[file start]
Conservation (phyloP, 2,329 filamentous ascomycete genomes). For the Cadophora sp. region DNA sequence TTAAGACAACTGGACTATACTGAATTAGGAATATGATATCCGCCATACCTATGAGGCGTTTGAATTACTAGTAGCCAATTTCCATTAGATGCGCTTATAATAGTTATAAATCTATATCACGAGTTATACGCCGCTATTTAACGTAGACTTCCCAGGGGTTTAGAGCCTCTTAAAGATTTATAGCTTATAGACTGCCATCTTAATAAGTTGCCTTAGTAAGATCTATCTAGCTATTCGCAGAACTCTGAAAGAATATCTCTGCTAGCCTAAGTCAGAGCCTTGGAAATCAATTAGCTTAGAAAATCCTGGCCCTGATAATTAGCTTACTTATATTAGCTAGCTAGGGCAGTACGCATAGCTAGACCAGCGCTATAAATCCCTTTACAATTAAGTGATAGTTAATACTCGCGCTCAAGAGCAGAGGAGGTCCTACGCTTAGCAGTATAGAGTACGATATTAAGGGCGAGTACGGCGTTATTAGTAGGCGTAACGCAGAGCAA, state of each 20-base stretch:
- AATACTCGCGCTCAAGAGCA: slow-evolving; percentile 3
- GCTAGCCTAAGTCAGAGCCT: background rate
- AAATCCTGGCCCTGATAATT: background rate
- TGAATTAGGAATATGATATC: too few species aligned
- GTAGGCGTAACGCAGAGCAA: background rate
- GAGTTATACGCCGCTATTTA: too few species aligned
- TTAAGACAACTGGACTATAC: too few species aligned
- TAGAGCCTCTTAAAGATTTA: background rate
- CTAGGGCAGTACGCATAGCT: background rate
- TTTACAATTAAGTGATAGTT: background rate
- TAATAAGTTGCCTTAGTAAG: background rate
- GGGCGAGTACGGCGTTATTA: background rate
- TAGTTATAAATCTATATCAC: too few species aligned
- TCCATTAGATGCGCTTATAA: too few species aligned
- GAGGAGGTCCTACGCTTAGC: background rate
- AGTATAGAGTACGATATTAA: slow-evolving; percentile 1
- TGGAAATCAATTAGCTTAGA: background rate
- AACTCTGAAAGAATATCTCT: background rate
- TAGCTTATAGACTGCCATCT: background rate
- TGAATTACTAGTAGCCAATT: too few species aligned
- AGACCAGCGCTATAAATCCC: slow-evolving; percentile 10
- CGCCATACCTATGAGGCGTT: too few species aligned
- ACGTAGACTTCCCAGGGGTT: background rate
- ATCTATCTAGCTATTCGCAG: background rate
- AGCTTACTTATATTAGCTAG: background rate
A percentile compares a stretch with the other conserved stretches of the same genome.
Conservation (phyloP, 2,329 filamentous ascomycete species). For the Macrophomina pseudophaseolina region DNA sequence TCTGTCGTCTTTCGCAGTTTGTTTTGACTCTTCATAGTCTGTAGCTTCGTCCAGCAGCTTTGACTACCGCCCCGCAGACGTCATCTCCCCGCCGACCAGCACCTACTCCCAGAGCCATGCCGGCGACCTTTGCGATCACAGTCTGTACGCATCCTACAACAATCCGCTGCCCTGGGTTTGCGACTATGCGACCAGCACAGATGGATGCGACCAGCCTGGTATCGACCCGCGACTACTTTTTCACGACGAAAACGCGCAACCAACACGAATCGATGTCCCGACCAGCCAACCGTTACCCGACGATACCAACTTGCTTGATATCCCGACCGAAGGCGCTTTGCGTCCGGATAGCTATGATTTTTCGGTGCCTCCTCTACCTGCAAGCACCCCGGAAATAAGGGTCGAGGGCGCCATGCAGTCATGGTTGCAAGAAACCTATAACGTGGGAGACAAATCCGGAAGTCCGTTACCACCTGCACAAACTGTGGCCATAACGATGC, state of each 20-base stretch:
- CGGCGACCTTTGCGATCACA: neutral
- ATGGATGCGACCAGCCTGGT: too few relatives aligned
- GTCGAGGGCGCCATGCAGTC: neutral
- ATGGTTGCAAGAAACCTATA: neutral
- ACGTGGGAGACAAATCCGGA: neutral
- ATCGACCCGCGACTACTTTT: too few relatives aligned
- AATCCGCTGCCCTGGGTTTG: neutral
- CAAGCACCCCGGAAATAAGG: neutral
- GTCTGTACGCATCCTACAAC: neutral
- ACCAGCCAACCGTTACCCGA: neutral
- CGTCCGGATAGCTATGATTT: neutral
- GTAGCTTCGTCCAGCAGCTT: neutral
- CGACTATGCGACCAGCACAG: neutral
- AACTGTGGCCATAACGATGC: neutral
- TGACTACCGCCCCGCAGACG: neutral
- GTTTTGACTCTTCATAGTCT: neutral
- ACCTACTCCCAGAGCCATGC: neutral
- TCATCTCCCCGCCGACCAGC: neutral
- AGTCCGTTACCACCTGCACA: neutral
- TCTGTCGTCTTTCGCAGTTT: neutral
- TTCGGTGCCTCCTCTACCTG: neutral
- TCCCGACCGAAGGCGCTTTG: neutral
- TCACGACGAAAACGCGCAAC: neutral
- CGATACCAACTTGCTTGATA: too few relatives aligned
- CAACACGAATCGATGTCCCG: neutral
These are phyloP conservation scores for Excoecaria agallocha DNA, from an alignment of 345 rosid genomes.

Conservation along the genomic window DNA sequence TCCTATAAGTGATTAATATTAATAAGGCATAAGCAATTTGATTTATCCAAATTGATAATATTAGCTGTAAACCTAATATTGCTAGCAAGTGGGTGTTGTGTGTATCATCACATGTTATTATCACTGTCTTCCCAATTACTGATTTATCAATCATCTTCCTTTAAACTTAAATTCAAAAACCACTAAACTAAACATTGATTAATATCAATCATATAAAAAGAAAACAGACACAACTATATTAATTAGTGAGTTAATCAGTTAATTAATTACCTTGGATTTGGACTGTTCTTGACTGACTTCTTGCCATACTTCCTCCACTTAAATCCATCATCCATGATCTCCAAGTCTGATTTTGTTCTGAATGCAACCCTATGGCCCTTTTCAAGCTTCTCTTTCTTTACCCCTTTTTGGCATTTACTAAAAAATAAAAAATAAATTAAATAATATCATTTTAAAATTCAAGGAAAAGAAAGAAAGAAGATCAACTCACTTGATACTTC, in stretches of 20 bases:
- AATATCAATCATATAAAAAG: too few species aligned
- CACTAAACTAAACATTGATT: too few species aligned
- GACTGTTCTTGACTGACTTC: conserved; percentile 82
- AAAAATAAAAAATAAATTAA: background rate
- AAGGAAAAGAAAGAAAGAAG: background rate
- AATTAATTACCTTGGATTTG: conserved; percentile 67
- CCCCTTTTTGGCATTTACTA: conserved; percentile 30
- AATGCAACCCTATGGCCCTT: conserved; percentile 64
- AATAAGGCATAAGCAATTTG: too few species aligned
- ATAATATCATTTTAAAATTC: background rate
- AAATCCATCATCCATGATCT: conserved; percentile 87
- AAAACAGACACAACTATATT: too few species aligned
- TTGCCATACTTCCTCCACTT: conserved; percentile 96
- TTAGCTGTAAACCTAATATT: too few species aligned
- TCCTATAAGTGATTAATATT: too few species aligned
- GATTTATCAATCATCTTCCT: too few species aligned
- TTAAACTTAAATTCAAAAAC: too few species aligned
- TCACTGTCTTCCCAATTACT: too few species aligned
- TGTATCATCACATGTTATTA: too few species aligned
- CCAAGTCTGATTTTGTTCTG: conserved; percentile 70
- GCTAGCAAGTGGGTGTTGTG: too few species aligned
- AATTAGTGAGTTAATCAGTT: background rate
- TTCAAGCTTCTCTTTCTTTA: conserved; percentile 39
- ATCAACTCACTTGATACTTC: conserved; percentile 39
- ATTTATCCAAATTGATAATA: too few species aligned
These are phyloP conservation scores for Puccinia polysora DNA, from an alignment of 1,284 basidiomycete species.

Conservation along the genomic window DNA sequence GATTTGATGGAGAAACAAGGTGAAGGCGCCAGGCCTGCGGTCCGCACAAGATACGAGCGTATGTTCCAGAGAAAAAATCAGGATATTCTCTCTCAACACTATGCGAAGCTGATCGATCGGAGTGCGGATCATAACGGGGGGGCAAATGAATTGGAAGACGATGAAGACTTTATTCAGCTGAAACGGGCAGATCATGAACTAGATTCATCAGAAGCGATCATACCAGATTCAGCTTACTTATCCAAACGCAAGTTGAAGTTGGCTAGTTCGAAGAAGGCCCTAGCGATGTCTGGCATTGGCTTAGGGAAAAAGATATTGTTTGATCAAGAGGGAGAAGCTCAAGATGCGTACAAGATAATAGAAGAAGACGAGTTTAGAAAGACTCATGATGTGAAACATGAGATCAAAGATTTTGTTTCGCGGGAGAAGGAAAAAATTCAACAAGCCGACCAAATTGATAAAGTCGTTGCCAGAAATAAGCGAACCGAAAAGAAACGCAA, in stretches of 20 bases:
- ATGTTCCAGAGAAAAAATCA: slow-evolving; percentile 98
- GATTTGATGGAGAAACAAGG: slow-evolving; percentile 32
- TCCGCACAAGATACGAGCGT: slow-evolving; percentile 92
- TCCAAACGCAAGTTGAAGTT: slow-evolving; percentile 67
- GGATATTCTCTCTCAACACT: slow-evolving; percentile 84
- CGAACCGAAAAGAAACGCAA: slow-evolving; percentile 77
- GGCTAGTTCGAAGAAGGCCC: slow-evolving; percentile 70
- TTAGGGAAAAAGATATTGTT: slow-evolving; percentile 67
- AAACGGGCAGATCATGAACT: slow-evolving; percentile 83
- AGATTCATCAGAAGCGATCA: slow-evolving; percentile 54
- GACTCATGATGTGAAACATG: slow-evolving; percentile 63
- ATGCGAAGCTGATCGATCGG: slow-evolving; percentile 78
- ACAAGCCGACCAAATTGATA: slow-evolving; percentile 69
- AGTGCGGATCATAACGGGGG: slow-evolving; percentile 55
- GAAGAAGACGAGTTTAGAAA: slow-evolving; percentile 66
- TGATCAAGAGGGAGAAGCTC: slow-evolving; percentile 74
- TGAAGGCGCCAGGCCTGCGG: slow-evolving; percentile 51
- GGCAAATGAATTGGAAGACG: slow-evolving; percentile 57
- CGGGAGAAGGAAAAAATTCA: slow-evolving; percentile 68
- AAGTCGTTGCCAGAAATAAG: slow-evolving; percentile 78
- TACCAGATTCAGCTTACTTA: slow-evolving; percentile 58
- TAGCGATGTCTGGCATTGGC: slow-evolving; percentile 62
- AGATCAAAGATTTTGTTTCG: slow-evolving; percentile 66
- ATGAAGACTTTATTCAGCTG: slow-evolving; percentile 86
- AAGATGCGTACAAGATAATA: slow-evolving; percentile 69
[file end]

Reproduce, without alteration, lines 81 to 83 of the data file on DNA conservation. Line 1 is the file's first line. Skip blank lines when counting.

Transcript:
These are phyloP conservation scores for Puccinia polysora DNA, from an alignment of 1,284 basidiomycete species.

Conservation along the genomic window DNA sequence GATTTGATGGAGAAACAAGGTGAAGGCGCCAGGCCTGCGGTCCGCACAAGATACGAGCGTATGTTCCAGAGAAAAAATCAGGATATTCTCTCTCAACACTATGCGAAGCTGATCGATCGGAGTGCGGATCATAACGGGGGGGCAAATGAATTGGAAGACGATGAAGACTTTATTCAGCTGAAACGGGCAGATCATGAACTAGATTCATCAGAAGCGATCATACCAGATTCAGCTTACTTATCCAAACGCAAGTTGAAGTTGGCTAGTTCGAAGAAGGCCCTAGCGATGTCTGGCATTGGCTTAGGGAAAAAGATATTGTTTGATCAAGAGGGAGAAGCTCAAGATGCGTACAAGATAATAGAAGAAGACGAGTTTAGAAAGACTCATGATGTGAAACATGAGATCAAAGATTTTGTTTCGCGGGAGAAGGAAAAAATTCAACAAGCCGACCAAATTGATAAAGTCGTTGCCAGAAATAAGCGAACCGAAAAGAAACGCAA, in stretches of 20 bases:
- ATGTTCCAGAGAAAAAATCA: slow-evolving; percentile 98